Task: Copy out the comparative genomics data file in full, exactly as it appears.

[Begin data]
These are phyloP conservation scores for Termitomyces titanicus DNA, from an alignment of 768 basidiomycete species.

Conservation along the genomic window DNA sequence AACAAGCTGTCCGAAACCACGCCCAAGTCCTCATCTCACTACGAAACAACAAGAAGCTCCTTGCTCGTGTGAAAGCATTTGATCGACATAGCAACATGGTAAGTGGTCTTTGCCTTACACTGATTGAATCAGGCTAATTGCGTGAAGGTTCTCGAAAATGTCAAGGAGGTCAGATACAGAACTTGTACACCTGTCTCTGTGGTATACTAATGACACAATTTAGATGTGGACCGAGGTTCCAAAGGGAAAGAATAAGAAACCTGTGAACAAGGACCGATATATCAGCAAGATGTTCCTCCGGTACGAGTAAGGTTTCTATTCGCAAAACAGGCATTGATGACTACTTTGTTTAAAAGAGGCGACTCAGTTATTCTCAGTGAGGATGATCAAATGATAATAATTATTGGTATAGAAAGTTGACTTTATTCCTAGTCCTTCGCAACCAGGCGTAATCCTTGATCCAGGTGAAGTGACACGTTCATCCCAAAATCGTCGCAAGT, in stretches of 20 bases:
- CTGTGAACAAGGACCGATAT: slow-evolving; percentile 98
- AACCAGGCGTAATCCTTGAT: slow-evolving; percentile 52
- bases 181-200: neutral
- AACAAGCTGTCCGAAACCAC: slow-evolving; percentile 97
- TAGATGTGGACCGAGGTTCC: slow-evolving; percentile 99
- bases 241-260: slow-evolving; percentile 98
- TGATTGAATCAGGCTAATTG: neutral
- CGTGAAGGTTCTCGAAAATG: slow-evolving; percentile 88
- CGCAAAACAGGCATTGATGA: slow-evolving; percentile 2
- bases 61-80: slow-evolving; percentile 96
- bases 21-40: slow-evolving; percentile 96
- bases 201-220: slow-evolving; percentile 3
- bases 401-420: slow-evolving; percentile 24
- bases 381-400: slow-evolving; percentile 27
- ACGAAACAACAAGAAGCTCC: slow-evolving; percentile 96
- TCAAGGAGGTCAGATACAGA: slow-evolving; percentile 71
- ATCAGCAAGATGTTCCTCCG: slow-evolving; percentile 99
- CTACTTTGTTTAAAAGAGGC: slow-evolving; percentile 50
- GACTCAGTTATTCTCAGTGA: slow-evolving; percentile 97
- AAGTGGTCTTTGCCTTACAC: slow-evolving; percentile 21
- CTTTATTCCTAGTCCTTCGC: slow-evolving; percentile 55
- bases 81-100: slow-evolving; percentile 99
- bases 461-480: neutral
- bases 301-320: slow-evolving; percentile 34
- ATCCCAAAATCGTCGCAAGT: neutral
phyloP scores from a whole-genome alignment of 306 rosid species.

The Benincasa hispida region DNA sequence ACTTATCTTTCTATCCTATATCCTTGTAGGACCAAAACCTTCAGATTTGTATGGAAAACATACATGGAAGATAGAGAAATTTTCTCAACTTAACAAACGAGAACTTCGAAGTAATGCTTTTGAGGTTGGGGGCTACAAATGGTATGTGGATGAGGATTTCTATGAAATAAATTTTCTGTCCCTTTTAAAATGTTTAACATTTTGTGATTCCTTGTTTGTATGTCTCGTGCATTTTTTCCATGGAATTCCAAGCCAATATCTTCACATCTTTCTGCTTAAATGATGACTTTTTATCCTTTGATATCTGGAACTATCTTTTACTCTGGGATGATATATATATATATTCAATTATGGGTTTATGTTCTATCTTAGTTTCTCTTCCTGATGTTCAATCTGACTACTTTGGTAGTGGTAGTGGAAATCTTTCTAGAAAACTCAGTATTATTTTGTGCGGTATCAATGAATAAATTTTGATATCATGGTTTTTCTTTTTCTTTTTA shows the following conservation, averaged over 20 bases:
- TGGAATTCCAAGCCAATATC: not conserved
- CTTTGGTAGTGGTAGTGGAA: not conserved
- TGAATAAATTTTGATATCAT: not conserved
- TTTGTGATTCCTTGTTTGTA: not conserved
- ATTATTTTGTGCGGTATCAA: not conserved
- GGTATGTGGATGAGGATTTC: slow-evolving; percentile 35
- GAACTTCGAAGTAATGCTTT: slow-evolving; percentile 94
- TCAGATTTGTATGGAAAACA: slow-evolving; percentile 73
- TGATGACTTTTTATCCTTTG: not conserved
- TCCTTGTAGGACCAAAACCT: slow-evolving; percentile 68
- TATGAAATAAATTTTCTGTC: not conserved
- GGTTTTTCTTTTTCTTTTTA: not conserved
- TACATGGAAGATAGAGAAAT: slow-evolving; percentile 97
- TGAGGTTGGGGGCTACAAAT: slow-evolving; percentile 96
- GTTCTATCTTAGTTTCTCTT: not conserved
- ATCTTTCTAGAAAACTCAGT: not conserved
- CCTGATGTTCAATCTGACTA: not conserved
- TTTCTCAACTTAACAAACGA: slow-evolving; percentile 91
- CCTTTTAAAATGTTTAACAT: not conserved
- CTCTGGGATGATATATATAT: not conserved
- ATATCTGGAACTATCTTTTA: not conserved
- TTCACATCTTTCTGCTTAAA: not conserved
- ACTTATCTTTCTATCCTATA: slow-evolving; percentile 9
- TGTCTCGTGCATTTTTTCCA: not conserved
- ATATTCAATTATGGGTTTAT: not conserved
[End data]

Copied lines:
These are phyloP conservation scores for Termitomyces titanicus DNA, from an alignment of 768 basidiomycete species.

Conservation along the genomic window DNA sequence AACAAGCTGTCCGAAACCACGCCCAAGTCCTCATCTCACTACGAAACAACAAGAAGCTCCTTGCTCGTGTGAAAGCATTTGATCGACATAGCAACATGGTAAGTGGTCTTTGCCTTACACTGATTGAATCAGGCTAATTGCGTGAAGGTTCTCGAAAATGTCAAGGAGGTCAGATACAGAACTTGTACACCTGTCTCTGTGGTATACTAATGACACAATTTAGATGTGGACCGAGGTTCCAAAGGGAAAGAATAAGAAACCTGTGAACAAGGACCGATATATCAGCAAGATGTTCCTCCGGTACGAGTAAGGTTTCTATTCGCAAAACAGGCATTGATGACTACTTTGTTTAAAAGAGGCGACTCAGTTATTCTCAGTGAGGATGATCAAATGATAATAATTATTGGTATAGAAAGTTGACTTTATTCCTAGTCCTTCGCAACCAGGCGTAATCCTTGATCCAGGTGAAGTGACACGTTCATCCCAAAATCGTCGCAAGT, in stretches of 20 bases:
- CTGTGAACAAGGACCGATAT: slow-evolving; percentile 98
- AACCAGGCGTAATCCTTGAT: slow-evolving; percentile 52
- bases 181-200: neutral
- AACAAGCTGTCCGAAACCAC: slow-evolving; percentile 97
- TAGATGTGGACCGAGGTTCC: slow-evolving; percentile 99
- bases 241-260: slow-evolving; percentile 98
- TGATTGAATCAGGCTAATTG: neutral
- CGTGAAGGTTCTCGAAAATG: slow-evolving; percentile 88
- CGCAAAACAGGCATTGATGA: slow-evolving; percentile 2
- bases 61-80: slow-evolving; percentile 96
- bases 21-40: slow-evolving; percentile 96
- bases 201-220: slow-evolving; percentile 3
- bases 401-420: slow-evolving; percentile 24
- bases 381-400: slow-evolving; percentile 27
- ACGAAACAACAAGAAGCTCC: slow-evolving; percentile 96
- TCAAGGAGGTCAGATACAGA: slow-evolving; percentile 71
- ATCAGCAAGATGTTCCTCCG: slow-evolving; percentile 99
- CTACTTTGTTTAAAAGAGGC: slow-evolving; percentile 50
- GACTCAGTTATTCTCAGTGA: slow-evolving; percentile 97
- AAGTGGTCTTTGCCTTACAC: slow-evolving; percentile 21
- CTTTATTCCTAGTCCTTCGC: slow-evolving; percentile 55
- bases 81-100: slow-evolving; percentile 99
- bases 461-480: neutral
- bases 301-320: slow-evolving; percentile 34
- ATCCCAAAATCGTCGCAAGT: neutral
phyloP scores from a whole-genome alignment of 306 rosid species.

The Benincasa hispida region DNA sequence ACTTATCTTTCTATCCTATATCCTTGTAGGACCAAAACCTTCAGATTTGTATGGAAAACATACATGGAAGATAGAGAAATTTTCTCAACTTAACAAACGAGAACTTCGAAGTAATGCTTTTGAGGTTGGGGGCTACAAATGGTATGTGGATGAGGATTTCTATGAAATAAATTTTCTGTCCCTTTTAAAATGTTTAACATTTTGTGATTCCTTGTTTGTATGTCTCGTGCATTTTTTCCATGGAATTCCAAGCCAATATCTTCACATCTTTCTGCTTAAATGATGACTTTTTATCCTTTGATATCTGGAACTATCTTTTACTCTGGGATGATATATATATATATTCAATTATGGGTTTATGTTCTATCTTAGTTTCTCTTCCTGATGTTCAATCTGACTACTTTGGTAGTGGTAGTGGAAATCTTTCTAGAAAACTCAGTATTATTTTGTGCGGTATCAATGAATAAATTTTGATATCATGGTTTTTCTTTTTCTTTTTA shows the following conservation, averaged over 20 bases:
- TGGAATTCCAAGCCAATATC: not conserved
- CTTTGGTAGTGGTAGTGGAA: not conserved
- TGAATAAATTTTGATATCAT: not conserved
- TTTGTGATTCCTTGTTTGTA: not conserved
- ATTATTTTGTGCGGTATCAA: not conserved
- GGTATGTGGATGAGGATTTC: slow-evolving; percentile 35
- GAACTTCGAAGTAATGCTTT: slow-evolving; percentile 94
- TCAGATTTGTATGGAAAACA: slow-evolving; percentile 73
- TGATGACTTTTTATCCTTTG: not conserved
- TCCTTGTAGGACCAAAACCT: slow-evolving; percentile 68
- TATGAAATAAATTTTCTGTC: not conserved
- GGTTTTTCTTTTTCTTTTTA: not conserved
- TACATGGAAGATAGAGAAAT: slow-evolving; percentile 97
- TGAGGTTGGGGGCTACAAAT: slow-evolving; percentile 96
- GTTCTATCTTAGTTTCTCTT: not conserved
- ATCTTTCTAGAAAACTCAGT: not conserved
- CCTGATGTTCAATCTGACTA: not conserved
- TTTCTCAACTTAACAAACGA: slow-evolving; percentile 91
- CCTTTTAAAATGTTTAACAT: not conserved
- CTCTGGGATGATATATATAT: not conserved
- ATATCTGGAACTATCTTTTA: not conserved
- TTCACATCTTTCTGCTTAAA: not conserved
- ACTTATCTTTCTATCCTATA: slow-evolving; percentile 9
- TGTCTCGTGCATTTTTTCCA: not conserved
- ATATTCAATTATGGGTTTAT: not conserved